Friday 23 April 2021
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….As oil storage row heats up


Two cabinet ministers are heading for a bruising showdown over the multibillion dollar oil storage facility, with rife claims making the rounds that the Ministry of Finance is flexing its muscles to control the project instead of the Ministry of Mines and Energy which is the designated line ministry.
A National Oil Storage Operations and Strategic Implementation Steering Committee was constituted by former mines minister Obeth Kandjoze upon advice of Attorney-General Sakeus Shanghala in November 2017.
In addition, a Secretariat was established to administer and assist the administration of the Steering Committee.
The Steering Committee was established under Section 2 of the Petroleum Products Act, which makes the Minister of Mines and Energy responsible for all Petroleum-related matters in the country and grants the Minister wide-ranging powers to ensure that all Petroleum-related matters are properly regulated.
The Ministry of Mines and Energy also has a specialized Directorate of Petroleum Affairs to deal with the Petroleum related matters and it is this very Directorate, together with the National Energy Fund, which form the core of the Secretariat, who assist in the administration of the Steering Committee. The Committee set about doing its work and has made recommendations to the mines minister Tom Alweendo who in turn has taken his own recommendations to the Cabinet Committee on Treasury for endorsement.
The recommendations by Alweendo are, according to sources, correct and without incident being that Namcor and Namport will be operators of the Facilities and that all procurement be executed in terms of the Public Procurement Act, 2015.
Instead of endorsement, the Chairperson of the Cabinet Committee on Treasury (CCT) directed that the entire Project would fall under the auspices of the Cabinet Committee on Treasury apparently on the strength of a decision taken by the Cabinet Committee on Overall Policy and Projects (CCOPP), tabled by Finance minister Calle Schlettwein at the CCOPP without input from the Mines Minister, who does not serve on the CCOPP.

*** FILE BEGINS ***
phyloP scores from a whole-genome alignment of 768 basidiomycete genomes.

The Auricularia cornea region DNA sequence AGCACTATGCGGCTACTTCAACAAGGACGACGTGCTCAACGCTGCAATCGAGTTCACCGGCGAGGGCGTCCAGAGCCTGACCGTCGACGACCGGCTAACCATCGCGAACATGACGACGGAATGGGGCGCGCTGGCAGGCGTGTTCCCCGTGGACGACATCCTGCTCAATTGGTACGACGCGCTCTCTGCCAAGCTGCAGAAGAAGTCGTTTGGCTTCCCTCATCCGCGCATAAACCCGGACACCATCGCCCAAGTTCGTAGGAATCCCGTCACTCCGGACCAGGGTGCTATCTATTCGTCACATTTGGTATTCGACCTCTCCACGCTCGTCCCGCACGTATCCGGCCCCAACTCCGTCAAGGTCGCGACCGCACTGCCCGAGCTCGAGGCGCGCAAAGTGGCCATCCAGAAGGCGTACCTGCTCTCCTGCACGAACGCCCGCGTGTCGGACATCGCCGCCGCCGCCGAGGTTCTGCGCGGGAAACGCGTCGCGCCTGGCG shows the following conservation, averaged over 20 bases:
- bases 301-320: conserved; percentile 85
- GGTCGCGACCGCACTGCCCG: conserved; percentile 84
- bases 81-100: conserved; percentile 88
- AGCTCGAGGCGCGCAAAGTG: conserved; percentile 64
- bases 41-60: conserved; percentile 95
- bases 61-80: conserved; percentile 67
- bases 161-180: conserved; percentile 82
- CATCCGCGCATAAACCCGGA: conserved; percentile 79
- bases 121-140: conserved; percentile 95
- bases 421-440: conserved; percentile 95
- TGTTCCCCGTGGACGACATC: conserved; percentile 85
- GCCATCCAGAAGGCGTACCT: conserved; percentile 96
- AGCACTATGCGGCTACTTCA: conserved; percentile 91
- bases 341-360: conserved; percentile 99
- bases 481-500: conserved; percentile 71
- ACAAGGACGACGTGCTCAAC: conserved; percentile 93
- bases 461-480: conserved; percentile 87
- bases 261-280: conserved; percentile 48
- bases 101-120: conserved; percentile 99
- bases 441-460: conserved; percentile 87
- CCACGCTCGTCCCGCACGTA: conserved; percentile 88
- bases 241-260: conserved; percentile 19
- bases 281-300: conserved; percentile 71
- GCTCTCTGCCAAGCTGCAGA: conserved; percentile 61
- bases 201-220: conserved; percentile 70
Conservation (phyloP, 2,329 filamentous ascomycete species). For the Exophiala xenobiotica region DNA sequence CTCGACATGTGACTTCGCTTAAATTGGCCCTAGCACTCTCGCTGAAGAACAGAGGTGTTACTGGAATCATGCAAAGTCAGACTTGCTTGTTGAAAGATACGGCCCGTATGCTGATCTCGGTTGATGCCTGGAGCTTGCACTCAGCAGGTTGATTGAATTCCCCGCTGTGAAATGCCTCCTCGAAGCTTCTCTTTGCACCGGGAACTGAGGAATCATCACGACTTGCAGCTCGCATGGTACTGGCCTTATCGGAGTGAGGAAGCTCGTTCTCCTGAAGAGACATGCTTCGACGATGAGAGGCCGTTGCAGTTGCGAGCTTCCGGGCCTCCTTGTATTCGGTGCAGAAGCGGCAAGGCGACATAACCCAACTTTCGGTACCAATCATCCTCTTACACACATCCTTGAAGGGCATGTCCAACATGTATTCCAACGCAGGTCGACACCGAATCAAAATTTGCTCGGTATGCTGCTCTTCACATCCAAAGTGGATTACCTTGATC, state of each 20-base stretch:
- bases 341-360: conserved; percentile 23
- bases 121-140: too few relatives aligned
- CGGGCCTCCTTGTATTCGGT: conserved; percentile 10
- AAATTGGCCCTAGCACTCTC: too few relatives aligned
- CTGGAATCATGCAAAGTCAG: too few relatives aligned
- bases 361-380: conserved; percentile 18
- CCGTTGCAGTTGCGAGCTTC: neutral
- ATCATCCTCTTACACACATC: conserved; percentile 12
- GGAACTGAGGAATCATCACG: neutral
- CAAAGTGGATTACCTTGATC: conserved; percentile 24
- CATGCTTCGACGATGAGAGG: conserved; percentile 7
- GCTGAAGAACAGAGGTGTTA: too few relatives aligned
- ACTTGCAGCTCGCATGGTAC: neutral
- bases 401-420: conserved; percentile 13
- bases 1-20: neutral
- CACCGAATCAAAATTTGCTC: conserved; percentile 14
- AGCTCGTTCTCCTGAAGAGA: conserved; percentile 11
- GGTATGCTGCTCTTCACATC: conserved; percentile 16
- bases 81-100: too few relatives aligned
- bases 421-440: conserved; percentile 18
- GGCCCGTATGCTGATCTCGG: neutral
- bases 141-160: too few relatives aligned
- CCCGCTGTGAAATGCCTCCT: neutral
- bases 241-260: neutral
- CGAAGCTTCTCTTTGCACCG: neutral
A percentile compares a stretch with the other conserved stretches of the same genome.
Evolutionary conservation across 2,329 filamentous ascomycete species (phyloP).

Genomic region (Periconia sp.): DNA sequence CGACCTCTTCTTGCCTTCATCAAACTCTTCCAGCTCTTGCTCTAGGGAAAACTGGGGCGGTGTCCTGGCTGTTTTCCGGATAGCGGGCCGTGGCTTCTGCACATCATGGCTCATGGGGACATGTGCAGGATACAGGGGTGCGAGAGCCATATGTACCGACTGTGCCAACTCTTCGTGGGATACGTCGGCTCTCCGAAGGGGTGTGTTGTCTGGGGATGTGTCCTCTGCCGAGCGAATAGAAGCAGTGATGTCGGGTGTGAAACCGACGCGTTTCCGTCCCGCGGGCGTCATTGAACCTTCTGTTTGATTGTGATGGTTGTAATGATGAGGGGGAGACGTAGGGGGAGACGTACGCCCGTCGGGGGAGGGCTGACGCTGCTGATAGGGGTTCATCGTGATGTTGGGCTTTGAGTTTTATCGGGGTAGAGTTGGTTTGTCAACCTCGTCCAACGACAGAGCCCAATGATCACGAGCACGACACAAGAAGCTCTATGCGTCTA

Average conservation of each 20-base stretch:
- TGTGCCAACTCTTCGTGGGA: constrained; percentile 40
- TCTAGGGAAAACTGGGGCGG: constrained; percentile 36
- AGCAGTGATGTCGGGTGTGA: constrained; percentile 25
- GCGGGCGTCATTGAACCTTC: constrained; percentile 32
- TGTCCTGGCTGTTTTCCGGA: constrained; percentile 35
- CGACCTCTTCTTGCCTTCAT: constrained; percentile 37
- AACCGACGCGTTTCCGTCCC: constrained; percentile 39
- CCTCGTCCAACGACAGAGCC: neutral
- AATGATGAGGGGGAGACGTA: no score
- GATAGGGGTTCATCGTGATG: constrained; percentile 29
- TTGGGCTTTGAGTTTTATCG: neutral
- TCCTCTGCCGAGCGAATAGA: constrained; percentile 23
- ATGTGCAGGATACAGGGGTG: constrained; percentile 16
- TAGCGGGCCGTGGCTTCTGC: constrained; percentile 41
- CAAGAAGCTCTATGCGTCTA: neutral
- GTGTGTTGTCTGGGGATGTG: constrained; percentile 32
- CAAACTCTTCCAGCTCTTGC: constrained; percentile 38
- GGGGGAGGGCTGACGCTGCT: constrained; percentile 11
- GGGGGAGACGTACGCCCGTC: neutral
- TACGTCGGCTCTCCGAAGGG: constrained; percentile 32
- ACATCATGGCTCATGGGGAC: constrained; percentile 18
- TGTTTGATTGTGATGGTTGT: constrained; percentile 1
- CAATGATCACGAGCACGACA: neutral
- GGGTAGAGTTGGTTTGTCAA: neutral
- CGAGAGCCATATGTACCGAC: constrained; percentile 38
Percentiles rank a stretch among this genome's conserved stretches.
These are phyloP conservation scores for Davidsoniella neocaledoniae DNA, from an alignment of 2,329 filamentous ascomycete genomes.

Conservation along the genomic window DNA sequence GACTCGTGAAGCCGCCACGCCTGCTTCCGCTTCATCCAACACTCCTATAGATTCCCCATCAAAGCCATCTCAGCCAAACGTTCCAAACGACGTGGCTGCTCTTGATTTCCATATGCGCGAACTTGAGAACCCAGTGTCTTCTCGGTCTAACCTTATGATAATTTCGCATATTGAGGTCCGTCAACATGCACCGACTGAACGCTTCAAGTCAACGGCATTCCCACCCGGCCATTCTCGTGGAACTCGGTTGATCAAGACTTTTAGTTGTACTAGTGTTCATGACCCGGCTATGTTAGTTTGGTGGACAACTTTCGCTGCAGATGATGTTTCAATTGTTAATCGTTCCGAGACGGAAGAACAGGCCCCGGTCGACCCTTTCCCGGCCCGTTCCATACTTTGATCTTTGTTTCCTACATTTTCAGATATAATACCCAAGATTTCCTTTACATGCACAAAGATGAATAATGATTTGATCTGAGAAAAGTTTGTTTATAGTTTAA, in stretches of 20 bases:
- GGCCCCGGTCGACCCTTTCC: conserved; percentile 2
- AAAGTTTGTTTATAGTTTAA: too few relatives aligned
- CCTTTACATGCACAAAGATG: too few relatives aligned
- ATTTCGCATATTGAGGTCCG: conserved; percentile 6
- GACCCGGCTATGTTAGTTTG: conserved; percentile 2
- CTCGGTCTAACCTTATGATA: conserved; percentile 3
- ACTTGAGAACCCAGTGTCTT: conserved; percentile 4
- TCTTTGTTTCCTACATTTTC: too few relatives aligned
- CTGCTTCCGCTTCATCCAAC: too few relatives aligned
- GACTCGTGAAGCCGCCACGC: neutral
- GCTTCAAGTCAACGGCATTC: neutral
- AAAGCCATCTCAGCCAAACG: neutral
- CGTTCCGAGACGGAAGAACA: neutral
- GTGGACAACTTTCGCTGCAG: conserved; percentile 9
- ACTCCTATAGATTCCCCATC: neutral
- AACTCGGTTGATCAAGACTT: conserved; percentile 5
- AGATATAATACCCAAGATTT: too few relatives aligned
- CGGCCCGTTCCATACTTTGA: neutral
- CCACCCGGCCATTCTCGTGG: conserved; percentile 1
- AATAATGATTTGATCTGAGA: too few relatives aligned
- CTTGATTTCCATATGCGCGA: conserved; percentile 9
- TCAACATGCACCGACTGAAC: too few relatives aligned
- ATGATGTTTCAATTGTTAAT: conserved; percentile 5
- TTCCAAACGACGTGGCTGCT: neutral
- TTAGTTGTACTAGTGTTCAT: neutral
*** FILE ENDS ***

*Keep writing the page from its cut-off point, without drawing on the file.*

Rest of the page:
Accordingly, Schlettwein directed that the Steering Committee, appointed by the Minister of Mines & Energy, should report directly to him and refused to entertain anything related to the urgent needs of the Project in ensuring that Namcor and Namport are able to operate the Facilities.
Incensed, Alweendo explained to Schlettwein that the line Ministry staff cannot report to another Minister and accordingly, the Steering Committee would have to be chaired by the Finance Ministry, reconstituted by the Chairperson of the Cabinet Committee on Treasury. Sources told The Patriot that Alweendo cautioned that the Ministry of Finance will have to accept all responsibility for the delay and additional costs in decision-making due to the Schlettwein’s refusal to address the merits of the project and its further development.
The stand-off between the two Ministers has left the project in limbo.
There are now deep concerns that the Schlettwein is overstepping his boundaries by seeking to remove the project from the line ministry.